Archive for April, 2011

Top tips

Wednesday, April 27th, 2011

I’ve recently been asked for my ‘top tips’ for writing interactive computer-marking assignment (iCMA) questions. I thought I might as well nail my colours to the mast and post them here too:

•  Before you start writing iCMA questions, think about what it is appropriate to assess in this way – and what it isn’t.

•  Think about what types of iCMA question are most appropriate for what you want to assess. Don’t assume that multiple-choice and multiple-response questions are more reliable than free-text entry questions – they aren’t!

•  Write multiple variants of your questions – this enables you to use the same basic template in writing questions for multiple purposes, reduces opportunities for plagiarism and gives students extra opportunities for practice. However, in summative use, make the variants of similar difficulty.

•  For multiple response questions (where students have to select a number of correct options), tell students how many options are required (otherwise students get very frustrated).

•  Check carefully that each question is unambiguous. Does it use language that all students should understand? If you want an answer in its simplest possible form, is this clear?

•  Think carefully about what you will accept as a correct answer. Do you want to accept miss-spellings (e.g. ‘sulphur’ instead of ‘sulfur’), surplus text etc. If in doubt, have surplus text at the end of a response removed before the response is checked. Students are not happy if their response is marked wrong because, for example, they have indicated the precision of an answer by typing ‘to 3 significant figures’ at the end of a perfectly correct numerical answer.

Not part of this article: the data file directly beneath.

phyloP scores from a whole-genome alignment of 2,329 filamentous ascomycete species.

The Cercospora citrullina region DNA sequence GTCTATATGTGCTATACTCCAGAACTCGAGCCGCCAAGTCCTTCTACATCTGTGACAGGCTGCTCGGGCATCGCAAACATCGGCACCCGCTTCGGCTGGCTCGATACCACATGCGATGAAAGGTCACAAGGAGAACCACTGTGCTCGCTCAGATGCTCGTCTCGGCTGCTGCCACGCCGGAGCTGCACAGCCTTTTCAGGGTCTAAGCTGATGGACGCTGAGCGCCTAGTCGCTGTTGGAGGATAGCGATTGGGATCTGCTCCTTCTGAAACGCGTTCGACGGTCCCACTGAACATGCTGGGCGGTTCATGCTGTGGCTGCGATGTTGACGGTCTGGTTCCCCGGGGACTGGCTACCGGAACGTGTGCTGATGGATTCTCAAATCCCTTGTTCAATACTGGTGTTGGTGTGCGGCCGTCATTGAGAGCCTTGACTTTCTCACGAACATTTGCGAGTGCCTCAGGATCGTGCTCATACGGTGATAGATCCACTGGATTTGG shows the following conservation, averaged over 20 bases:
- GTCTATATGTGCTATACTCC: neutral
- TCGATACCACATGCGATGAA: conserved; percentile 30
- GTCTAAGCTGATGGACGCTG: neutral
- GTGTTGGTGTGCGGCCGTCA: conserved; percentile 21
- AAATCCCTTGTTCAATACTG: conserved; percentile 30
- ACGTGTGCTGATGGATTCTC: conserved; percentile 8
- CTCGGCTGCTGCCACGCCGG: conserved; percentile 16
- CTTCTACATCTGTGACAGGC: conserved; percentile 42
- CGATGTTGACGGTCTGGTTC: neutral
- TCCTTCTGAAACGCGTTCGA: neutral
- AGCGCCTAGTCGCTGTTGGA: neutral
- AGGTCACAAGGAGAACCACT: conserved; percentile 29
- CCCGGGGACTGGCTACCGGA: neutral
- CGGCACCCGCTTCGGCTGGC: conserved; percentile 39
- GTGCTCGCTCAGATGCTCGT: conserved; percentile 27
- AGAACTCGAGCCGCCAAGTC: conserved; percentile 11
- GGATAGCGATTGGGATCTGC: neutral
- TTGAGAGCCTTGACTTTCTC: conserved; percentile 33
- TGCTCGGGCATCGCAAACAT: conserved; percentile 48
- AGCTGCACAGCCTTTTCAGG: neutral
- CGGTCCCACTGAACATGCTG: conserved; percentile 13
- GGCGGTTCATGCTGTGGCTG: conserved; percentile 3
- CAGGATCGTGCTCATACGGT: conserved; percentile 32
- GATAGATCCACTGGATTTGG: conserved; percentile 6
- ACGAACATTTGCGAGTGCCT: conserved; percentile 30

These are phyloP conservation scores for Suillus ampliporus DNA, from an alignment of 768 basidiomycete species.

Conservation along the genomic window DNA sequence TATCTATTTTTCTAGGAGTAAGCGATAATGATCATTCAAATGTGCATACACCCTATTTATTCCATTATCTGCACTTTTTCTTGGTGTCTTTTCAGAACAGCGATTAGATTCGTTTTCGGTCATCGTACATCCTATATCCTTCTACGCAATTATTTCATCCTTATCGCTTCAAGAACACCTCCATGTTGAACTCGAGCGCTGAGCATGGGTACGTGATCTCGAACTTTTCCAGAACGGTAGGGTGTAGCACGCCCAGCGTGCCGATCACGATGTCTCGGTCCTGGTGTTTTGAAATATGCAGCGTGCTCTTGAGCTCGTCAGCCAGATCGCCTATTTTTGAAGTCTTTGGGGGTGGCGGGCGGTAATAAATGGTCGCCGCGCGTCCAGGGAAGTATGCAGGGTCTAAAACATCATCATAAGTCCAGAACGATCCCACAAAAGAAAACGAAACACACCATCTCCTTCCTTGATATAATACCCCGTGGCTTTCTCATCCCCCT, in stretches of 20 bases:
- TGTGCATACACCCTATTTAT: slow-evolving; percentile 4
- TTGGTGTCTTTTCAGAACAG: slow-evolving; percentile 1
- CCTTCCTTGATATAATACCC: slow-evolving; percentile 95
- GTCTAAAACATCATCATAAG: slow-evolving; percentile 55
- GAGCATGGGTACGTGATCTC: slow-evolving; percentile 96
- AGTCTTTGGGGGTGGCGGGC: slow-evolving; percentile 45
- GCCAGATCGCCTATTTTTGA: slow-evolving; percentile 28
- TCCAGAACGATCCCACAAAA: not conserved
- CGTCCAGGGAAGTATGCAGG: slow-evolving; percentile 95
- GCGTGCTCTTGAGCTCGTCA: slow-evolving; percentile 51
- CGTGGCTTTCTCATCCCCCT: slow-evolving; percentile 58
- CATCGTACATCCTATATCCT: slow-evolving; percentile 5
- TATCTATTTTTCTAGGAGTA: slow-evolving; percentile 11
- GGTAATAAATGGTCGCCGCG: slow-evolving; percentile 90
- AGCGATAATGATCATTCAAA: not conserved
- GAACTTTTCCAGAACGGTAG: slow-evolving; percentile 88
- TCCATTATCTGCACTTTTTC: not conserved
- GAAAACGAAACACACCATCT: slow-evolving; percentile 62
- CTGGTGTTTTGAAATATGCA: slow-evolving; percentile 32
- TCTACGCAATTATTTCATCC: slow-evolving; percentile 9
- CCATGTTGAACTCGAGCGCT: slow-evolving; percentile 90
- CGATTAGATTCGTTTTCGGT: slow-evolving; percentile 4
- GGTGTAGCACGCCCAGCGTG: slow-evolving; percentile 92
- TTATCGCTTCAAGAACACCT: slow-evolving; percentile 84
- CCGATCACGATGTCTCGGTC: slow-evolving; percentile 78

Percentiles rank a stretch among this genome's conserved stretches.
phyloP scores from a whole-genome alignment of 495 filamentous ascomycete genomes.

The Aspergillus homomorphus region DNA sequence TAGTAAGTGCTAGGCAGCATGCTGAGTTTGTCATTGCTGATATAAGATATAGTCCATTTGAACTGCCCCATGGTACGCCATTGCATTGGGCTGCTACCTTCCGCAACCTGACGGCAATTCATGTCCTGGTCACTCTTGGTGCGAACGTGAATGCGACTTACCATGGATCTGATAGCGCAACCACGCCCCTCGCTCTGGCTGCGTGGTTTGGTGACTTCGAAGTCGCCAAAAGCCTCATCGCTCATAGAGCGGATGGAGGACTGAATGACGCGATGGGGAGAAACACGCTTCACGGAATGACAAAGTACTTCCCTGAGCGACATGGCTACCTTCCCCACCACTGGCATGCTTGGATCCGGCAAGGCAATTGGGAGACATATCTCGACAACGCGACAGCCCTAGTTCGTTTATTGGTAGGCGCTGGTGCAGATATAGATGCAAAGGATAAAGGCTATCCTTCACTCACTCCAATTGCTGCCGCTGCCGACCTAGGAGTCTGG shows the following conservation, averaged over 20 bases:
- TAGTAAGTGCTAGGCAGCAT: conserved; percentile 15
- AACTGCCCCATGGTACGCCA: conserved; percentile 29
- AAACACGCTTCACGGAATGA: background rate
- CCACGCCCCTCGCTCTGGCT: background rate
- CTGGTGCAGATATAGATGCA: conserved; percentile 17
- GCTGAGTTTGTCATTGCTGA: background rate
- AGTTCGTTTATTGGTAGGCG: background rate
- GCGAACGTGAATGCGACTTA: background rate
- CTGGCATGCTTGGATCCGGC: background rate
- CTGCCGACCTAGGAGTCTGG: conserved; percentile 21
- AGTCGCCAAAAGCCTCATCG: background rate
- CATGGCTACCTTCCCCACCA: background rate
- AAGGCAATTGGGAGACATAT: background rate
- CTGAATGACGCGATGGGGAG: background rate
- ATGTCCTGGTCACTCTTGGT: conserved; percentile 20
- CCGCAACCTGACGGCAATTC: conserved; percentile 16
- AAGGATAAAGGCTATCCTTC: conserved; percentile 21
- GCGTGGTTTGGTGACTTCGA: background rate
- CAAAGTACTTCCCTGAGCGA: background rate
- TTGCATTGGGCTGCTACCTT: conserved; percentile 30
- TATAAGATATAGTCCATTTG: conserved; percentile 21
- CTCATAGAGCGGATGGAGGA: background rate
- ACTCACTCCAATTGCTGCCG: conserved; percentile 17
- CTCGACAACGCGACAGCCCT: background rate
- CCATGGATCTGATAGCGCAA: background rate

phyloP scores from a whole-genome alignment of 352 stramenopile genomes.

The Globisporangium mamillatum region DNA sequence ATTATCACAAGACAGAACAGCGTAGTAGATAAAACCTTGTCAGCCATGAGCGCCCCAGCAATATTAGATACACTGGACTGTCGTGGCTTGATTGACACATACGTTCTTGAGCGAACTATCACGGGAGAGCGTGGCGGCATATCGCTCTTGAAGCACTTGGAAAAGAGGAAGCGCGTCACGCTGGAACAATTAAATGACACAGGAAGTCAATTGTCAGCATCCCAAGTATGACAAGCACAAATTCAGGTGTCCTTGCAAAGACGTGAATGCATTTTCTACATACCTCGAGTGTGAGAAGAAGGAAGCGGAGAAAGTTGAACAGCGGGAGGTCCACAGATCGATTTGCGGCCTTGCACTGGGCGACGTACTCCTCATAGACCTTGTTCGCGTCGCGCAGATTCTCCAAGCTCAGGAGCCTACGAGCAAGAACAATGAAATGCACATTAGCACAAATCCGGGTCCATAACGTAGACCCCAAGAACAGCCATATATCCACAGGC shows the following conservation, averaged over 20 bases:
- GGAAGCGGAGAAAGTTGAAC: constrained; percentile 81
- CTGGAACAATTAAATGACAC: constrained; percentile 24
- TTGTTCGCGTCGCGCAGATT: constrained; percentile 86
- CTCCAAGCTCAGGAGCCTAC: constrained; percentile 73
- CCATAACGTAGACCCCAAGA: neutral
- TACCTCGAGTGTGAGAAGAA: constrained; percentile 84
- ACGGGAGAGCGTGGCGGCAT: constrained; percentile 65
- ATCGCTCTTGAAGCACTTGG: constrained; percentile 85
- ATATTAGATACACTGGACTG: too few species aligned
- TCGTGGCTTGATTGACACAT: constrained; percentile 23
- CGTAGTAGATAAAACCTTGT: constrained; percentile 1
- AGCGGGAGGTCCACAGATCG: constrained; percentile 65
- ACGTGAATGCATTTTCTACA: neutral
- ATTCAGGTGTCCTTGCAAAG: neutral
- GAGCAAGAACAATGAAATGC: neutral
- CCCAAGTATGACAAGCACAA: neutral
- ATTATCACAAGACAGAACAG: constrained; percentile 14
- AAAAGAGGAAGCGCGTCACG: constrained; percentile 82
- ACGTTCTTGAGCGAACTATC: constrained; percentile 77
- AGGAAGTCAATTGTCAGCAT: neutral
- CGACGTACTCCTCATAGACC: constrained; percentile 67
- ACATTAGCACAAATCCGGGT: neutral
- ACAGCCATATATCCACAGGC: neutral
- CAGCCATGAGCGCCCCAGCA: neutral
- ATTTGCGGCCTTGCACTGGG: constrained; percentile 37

•  Wherever possible, give feedback that is tailored to the error that a student has made. (Students get very annoyed when they are given general feedback that assumes they don’t know where to start, where to their mind they have made a ‘small’ error late in the process, e.g. given incorrect units).

•  If a response is partially correct, tell the student that this is the case (preferably telling them what is right and what is wrong).

•  Check your questions carefully at each stage, and – especially important – get someone else to check them.

•  Monitor ‘real’ use of your questions and look at student responses to them. Check that your variants are of sufficiently similar difficulty. Be prepared to make improvements at this stage.

to two significant figures

Wednesday, April 27th, 2011

I know I keep banging on about the importance of monitoring your questions when they are ‘out there’, being used by students. If what follows appears to be a bit of a trick (and in a sense it is), it’s a trick with firm foundations – the monitoring of many thousands of student responses. (more…)

iCMA statistics

Tuesday, April 19th, 2011

This work was originally reported on the website of  COLMSCT (the Centre for the Open Learning of Mathematics, Science, Computing and Mathematics) – and other work was reported on the piCETL (the Physics Innovations Centre for Excellence in Teaching and Learning) website. Unfortunately, the whole of the OpenCETL website had to be taken down. The bare bones are back (and I’m very grateful for this) but the detail isn’t, so I have decided to start re-reporting some of my previous findings here. This has the advantage of enabling me to update the reports as I go.

I’ll start by reporting a project on iCMA statistics which was carried out back in 2009, with funding from COLMSCT, by my daughter Helen Jordan (now doing a PhD in Department of Statistics at the University of Warwick; at the time she did the work she was an undergraduate student of mathematics at the University of Cambridge). Follow the link for  Helen’s project report , but I’ll try to report the headline details here – well, as much as I can understand them! (more…)

Feedback after a correct answer

Monday, April 18th, 2011

OpenMark is set up to give students increasing feedback after each incorrect attempt at a question. After they have had [usually] three attempts they are given a ‘full answer’. The system is set up so that a student who gets the question right receives the same ‘full answer’. The screenshot above shows this feedback for a simple question.

Our approach raises a number of questions: (more…)